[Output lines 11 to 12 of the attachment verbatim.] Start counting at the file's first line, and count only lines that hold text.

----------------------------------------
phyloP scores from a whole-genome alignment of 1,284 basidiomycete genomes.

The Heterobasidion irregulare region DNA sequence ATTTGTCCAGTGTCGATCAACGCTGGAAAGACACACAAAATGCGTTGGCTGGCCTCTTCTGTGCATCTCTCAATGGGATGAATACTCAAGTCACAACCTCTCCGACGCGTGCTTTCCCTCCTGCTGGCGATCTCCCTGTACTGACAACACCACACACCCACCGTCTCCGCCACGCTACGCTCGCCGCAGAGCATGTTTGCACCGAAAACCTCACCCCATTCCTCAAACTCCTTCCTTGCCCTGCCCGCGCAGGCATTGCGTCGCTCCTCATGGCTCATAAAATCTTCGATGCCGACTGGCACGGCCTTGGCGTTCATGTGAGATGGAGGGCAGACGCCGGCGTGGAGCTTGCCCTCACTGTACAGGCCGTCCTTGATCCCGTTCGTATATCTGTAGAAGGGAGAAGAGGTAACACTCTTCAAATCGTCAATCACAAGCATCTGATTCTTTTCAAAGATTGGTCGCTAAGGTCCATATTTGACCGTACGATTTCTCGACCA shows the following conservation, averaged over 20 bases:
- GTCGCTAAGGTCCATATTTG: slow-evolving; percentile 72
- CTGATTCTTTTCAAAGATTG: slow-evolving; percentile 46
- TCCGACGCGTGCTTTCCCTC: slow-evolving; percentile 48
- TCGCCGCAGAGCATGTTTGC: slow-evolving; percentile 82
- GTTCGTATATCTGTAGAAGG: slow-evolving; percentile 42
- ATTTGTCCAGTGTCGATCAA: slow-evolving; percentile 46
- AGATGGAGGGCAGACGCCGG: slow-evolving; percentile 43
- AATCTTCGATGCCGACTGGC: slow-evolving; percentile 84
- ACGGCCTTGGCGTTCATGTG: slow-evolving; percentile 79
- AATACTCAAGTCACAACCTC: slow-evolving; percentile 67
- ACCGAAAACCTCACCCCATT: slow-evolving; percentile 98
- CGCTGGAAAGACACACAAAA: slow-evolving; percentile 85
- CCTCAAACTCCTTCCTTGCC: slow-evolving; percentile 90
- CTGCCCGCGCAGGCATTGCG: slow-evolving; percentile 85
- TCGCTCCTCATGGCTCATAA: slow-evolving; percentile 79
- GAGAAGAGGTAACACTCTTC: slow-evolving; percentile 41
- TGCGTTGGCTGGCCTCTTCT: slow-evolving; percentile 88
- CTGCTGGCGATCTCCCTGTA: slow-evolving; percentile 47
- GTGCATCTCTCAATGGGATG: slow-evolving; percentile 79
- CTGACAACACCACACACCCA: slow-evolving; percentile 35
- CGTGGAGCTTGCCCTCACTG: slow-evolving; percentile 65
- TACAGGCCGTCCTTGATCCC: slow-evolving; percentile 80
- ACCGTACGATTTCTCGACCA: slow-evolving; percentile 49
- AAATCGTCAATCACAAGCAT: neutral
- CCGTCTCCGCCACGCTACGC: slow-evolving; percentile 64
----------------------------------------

- ACGGCCTTGGCGTTCATGTG: slow-evolving; percentile 79
- AATACTCAAGTCACAACCTC: slow-evolving; percentile 67